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Volkswagen Touareg Estate review

2010 - 2018 (change model)
Parkers overall rating: 4.5 out of 54.5

At a glance

Price new £36,695 - £60,795
Used prices £5,127 - £24,315
Road tax cost £180 - £675
Insurance group 36 - 48
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Fuel economy Not tested to latest standards
Range 580 - 880 miles
View full specs for a specific version

Available fuel types



Pros & cons

  • Premium cabin
  • Superb refinement
  • Economical 3.0 V6 TDI
  • Off-road prowess
  • No seven-seat option
  • Hybrid inferior to V6 TDI
  • V8 model thirsty

Written by Parkers Published: 6 June 2019 Updated: 6 June 2019


Full details and driving impressions of the 2018 Volkswagen Touareg – why you should wait for the high-tech next-generation model

The second-generation Volkswagen Touareg may have a similar appearance to its predecessor, but it is a significantly different car. True, the exterior shape is similar albeit with the new front end first seen on the 2009 Golf, and facelifted again in 2014 to resemble others in the VW line-up, but in every other respect this is a considerable improvement on the already impressive original.

On the road it’s more refined with better poise in corners while the steering is more precise, yet it’s still as relaxing at cruising speeds. The interior is a big step forward and feels far more sophisticated with a luxury car feel, plus there’s the usual build quality we’ve come to expect from Volkswagen.

The engine line-up originally included the superb 3.0 TDI that’s punchy yet economical, plus – for the first time in a Volkswagen – a hybrid unit which delivers rapid performance but with low CO2 emissions, as well as a V8 TDI. When the V6 TDIs were improved in 2014, the Hybrid and V8 TDI were removed from the British range. Most models are unlikely to venture off tarmac, but Volkswagen does offer an Escape version designed for more demanding terrain.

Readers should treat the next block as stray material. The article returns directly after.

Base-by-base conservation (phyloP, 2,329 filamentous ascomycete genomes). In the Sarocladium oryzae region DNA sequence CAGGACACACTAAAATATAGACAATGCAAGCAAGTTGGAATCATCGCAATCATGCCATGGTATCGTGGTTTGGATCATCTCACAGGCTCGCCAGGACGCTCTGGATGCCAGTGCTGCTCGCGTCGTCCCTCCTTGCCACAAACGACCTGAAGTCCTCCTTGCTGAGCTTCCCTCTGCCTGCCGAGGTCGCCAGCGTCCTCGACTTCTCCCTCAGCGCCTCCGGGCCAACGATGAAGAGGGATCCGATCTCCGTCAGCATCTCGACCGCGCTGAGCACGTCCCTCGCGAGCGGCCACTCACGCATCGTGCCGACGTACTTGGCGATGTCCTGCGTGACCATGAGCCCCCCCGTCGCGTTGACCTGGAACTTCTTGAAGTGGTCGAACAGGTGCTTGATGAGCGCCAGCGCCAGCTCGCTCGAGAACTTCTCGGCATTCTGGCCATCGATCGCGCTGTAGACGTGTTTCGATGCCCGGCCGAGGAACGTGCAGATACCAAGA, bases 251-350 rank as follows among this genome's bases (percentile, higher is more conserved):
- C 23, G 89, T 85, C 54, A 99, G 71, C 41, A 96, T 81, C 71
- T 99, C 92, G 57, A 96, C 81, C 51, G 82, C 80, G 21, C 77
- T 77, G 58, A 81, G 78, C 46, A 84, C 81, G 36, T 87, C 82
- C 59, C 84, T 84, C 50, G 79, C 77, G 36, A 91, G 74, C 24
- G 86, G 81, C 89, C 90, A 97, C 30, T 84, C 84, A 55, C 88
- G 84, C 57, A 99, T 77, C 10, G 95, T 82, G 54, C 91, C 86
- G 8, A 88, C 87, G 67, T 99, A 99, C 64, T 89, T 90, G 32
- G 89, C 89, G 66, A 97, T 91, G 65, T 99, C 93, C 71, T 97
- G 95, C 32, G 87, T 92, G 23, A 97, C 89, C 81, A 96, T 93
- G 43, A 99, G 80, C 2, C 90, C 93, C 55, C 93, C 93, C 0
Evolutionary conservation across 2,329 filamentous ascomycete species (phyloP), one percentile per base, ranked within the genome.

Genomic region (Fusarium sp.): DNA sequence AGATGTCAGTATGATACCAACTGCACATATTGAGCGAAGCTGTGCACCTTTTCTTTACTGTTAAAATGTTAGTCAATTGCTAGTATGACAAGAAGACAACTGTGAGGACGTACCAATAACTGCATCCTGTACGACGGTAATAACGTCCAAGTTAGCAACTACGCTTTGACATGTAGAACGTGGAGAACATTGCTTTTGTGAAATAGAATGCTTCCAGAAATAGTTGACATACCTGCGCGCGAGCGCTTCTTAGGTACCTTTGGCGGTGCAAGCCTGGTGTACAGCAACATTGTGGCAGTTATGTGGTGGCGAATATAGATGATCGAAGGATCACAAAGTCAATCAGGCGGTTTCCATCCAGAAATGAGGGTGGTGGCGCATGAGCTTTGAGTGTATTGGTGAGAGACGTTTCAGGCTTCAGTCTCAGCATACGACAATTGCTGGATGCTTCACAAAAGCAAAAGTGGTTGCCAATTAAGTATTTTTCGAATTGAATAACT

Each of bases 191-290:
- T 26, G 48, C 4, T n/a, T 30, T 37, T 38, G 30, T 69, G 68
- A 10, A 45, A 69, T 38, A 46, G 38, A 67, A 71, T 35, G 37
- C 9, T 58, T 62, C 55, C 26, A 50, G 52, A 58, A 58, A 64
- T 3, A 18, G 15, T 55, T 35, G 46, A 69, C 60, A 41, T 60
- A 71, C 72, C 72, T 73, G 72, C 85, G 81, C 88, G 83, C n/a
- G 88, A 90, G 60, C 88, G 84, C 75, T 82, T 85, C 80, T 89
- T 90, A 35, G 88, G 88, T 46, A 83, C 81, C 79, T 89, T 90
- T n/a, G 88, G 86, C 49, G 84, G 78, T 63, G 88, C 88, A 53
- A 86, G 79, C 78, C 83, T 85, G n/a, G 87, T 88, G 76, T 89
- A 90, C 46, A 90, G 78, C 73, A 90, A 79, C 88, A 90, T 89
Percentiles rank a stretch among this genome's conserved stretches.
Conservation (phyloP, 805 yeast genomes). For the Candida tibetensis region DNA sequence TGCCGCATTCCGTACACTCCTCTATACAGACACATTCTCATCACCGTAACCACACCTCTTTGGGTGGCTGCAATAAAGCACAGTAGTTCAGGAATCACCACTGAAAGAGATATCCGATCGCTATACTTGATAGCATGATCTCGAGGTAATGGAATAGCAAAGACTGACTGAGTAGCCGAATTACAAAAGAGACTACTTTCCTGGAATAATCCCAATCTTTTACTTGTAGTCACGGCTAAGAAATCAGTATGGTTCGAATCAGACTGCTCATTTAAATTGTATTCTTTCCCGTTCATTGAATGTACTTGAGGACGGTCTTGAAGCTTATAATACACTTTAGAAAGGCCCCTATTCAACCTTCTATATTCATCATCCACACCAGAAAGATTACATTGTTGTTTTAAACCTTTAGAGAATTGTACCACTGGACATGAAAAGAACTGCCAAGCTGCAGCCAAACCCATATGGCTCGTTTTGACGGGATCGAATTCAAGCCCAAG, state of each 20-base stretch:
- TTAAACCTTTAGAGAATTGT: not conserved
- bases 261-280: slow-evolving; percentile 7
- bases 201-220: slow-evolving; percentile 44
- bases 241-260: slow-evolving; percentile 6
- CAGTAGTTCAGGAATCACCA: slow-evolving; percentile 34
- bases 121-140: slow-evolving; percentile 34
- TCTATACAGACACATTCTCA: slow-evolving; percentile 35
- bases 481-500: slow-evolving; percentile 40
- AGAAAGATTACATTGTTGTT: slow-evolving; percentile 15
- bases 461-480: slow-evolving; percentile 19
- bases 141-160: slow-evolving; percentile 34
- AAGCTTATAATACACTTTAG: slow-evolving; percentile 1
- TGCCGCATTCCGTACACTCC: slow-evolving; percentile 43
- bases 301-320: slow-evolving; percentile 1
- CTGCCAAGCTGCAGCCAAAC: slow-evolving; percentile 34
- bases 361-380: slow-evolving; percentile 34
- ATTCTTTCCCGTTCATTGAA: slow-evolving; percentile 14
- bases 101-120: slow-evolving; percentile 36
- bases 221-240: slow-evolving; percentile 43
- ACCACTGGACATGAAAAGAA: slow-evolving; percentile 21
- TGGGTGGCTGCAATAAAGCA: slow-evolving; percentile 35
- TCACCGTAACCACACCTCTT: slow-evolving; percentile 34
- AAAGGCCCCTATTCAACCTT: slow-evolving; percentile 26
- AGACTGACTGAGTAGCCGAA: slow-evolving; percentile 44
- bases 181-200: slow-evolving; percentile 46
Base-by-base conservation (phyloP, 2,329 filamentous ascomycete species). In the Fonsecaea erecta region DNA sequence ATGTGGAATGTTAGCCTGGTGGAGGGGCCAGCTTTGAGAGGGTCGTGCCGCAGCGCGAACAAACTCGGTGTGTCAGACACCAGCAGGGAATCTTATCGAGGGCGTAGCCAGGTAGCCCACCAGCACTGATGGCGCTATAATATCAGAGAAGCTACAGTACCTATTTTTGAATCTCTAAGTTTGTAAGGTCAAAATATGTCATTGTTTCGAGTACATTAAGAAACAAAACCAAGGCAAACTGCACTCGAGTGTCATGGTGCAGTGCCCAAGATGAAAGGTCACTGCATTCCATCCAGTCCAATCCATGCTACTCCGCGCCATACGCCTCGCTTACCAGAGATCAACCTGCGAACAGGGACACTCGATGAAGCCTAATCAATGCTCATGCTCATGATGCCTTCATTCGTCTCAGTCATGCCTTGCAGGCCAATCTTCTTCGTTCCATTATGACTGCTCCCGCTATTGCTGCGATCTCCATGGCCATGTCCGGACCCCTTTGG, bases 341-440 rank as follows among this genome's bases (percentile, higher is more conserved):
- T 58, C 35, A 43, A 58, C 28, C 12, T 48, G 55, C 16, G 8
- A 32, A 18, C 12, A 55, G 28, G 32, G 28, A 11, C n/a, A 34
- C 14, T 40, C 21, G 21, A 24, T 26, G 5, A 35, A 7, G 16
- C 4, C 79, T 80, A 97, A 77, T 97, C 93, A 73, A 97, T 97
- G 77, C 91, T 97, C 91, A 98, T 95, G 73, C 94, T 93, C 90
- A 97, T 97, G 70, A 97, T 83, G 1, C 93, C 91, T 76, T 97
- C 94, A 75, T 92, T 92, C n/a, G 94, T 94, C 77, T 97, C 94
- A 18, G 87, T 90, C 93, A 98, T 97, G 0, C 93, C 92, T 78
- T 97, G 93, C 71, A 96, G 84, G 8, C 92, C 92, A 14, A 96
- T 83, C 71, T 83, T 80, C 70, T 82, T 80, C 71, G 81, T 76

Refined and comfortable

It should come as no surprise the Volkswagen Touareg is good to drive when you consider how closely related it is to the Porsche Cayenne. The Touareg doesn’t have quite the precision of the Porsche on twisty roads, instead focusing on comfort and refinement, but it’s still a very good car to drive for this class of 4×4.

Just as importantly, the ride quality of the VW is superb and betters the Porsche for the way it serenely deals with lumpy roads, something improved further still at the 2014 facelift. It helps that this second generation Touareg is around 20 percent lighter than the car it replaced. Another plus is the VW is very refined, quiet and great at covering large distances with ease.